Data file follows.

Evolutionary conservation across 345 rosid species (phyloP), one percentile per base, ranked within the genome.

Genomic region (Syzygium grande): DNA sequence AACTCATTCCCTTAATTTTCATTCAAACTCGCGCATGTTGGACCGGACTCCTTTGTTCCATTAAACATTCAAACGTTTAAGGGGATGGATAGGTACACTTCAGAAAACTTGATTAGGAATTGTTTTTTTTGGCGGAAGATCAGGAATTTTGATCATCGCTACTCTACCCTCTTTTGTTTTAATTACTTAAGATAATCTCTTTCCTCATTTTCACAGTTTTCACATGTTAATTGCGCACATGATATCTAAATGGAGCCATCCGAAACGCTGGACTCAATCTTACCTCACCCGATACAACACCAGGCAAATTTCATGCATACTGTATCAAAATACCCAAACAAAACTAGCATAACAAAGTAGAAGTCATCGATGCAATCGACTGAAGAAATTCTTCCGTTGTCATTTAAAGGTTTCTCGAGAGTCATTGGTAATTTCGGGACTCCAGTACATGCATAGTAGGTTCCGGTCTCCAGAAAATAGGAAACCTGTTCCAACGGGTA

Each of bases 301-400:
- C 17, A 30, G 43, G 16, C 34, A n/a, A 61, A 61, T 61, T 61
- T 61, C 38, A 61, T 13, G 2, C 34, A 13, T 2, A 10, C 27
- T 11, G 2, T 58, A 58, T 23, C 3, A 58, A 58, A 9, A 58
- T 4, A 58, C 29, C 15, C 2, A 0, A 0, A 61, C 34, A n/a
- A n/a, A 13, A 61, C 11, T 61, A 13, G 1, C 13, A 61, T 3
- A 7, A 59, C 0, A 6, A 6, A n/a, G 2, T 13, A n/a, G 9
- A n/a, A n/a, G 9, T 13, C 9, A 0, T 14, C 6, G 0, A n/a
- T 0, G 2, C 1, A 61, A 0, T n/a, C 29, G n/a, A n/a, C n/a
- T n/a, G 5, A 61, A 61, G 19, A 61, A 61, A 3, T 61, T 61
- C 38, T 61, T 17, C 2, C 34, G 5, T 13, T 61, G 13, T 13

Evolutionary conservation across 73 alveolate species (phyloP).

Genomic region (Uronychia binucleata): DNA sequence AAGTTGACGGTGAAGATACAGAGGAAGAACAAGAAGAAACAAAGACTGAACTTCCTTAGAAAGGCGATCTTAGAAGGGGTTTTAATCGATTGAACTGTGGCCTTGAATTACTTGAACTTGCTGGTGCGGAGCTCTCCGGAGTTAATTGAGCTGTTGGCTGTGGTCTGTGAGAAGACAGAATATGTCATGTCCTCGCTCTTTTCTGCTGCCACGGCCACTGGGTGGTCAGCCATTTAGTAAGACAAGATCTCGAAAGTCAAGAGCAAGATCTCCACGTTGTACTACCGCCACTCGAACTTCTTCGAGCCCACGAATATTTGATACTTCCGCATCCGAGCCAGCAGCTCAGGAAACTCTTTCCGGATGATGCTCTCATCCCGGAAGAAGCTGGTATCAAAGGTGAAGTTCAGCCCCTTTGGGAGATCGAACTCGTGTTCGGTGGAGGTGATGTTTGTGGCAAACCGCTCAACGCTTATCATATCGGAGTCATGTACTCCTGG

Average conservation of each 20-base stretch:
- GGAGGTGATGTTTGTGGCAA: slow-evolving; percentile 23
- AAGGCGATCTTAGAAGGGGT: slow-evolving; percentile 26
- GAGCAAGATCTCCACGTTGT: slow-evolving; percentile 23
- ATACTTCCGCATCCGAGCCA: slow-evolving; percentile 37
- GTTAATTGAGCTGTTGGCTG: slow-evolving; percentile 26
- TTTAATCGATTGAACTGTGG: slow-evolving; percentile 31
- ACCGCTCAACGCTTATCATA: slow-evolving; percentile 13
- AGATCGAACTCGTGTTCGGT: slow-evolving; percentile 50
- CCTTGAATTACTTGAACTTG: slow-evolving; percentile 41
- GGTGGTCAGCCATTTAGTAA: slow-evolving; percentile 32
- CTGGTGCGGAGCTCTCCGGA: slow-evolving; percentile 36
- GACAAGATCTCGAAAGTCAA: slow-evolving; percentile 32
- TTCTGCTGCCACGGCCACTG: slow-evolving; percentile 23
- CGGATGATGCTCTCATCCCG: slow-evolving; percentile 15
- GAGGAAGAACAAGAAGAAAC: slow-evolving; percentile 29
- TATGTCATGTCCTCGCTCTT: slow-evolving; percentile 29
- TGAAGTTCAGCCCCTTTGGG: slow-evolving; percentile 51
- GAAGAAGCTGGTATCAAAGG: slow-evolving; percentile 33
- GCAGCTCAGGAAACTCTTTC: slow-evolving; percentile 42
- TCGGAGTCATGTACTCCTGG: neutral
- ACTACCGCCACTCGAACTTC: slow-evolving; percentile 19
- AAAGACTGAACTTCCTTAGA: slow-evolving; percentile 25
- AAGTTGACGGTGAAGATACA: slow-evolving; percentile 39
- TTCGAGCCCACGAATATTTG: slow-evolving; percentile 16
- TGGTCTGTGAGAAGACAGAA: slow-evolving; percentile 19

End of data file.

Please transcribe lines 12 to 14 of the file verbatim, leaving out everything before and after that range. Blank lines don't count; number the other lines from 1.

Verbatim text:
- T n/a, G 5, A 61, A 61, G 19, A 61, A 61, A 3, T 61, T 61
- C 38, T 61, T 17, C 2, C 34, G 5, T 13, T 61, G 13, T 13

Evolutionary conservation across 73 alveolate species (phyloP).